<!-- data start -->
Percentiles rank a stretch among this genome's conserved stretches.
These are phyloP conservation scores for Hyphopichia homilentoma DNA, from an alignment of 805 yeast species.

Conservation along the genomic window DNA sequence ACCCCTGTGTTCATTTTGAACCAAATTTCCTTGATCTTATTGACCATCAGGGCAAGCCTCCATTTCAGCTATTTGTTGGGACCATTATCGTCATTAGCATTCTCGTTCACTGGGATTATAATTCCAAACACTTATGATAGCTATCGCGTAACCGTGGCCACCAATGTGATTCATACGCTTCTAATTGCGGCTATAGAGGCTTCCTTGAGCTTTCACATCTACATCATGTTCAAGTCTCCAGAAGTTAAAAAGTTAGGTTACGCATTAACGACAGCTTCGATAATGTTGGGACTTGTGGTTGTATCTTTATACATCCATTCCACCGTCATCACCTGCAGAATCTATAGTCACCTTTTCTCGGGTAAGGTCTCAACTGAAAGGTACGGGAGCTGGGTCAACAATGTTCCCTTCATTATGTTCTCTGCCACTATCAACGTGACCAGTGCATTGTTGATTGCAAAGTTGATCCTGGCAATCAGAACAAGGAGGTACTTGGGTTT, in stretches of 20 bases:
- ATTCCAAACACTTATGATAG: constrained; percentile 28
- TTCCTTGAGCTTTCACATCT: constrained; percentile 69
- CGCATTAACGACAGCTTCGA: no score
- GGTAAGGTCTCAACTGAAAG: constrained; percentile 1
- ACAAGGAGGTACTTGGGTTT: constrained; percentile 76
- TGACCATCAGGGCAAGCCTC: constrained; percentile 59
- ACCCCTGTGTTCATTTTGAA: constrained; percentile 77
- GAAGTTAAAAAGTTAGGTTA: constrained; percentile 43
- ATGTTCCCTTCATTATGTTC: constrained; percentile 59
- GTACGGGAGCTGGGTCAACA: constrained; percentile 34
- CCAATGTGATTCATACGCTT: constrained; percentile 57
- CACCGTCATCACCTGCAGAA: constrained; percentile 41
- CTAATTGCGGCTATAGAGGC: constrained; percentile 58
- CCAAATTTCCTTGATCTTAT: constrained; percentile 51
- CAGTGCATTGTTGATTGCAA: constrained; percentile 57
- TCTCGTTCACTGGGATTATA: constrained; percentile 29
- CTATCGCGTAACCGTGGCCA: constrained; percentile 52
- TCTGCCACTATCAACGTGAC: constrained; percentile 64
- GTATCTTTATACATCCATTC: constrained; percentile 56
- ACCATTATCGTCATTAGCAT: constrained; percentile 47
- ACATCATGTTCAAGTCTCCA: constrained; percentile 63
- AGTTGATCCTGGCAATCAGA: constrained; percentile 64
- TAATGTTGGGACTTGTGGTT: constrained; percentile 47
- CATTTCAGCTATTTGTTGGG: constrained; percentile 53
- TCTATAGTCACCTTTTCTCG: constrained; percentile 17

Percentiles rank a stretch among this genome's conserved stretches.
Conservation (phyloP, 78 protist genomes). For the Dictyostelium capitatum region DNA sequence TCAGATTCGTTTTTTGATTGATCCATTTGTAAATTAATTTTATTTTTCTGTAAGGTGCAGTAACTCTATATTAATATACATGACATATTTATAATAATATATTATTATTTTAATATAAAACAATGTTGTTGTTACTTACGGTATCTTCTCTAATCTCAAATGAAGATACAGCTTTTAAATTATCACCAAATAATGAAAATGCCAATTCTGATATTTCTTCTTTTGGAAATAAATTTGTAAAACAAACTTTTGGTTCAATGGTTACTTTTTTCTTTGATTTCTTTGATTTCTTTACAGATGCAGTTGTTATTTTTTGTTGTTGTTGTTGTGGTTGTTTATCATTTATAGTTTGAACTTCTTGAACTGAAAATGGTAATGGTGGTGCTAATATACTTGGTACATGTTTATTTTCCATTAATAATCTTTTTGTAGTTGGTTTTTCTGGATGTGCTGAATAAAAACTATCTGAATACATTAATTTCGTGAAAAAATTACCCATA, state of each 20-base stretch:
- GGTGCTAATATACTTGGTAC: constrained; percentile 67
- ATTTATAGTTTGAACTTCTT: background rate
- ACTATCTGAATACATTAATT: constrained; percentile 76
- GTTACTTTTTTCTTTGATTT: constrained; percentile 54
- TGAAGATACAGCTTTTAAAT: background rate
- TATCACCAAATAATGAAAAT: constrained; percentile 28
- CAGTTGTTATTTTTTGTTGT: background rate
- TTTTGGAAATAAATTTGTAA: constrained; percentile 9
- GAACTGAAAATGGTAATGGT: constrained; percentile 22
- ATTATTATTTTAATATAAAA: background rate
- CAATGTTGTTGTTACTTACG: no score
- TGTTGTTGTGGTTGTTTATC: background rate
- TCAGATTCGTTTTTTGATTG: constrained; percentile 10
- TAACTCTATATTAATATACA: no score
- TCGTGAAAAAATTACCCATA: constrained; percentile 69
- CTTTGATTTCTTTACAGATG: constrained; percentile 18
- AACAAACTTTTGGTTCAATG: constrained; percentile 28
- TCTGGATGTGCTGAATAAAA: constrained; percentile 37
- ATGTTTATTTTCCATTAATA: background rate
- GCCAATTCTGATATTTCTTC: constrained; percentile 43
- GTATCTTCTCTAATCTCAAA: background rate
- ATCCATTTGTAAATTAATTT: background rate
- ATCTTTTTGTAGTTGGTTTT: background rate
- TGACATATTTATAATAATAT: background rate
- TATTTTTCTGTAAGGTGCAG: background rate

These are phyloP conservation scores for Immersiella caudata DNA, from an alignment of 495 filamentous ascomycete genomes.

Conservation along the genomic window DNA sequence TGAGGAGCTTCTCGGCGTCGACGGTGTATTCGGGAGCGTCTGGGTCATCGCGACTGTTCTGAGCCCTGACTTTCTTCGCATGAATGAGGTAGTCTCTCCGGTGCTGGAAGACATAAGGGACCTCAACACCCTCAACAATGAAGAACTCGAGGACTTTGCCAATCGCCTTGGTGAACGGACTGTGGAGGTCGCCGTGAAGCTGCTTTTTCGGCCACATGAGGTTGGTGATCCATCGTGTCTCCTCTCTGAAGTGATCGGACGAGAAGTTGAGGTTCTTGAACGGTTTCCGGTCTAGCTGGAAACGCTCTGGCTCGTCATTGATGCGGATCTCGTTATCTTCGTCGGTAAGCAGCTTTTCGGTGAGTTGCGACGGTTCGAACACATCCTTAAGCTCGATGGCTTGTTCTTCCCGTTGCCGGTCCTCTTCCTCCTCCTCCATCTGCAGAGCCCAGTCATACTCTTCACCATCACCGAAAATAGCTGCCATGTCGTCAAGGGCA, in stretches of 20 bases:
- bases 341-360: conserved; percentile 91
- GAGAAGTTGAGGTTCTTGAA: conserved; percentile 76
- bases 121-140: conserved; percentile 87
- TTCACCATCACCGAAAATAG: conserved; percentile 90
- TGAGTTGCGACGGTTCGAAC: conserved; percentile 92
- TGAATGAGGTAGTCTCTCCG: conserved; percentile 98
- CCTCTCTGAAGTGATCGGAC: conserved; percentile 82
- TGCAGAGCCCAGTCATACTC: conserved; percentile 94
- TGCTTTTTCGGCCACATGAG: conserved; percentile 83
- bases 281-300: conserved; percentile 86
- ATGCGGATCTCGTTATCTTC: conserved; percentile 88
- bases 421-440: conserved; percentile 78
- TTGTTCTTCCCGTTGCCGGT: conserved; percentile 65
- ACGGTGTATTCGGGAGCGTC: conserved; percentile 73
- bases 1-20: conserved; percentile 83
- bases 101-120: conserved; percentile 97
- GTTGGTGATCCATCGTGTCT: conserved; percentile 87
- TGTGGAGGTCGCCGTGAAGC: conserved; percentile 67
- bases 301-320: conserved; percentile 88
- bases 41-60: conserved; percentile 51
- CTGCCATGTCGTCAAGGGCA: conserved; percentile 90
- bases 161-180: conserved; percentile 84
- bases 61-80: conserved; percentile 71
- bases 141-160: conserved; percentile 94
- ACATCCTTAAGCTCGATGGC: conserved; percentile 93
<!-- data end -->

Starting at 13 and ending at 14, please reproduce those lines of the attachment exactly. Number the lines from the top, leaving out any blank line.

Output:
- GTACGGGAGCTGGGTCAACA: constrained; percentile 34
- CCAATGTGATTCATACGCTT: constrained; percentile 57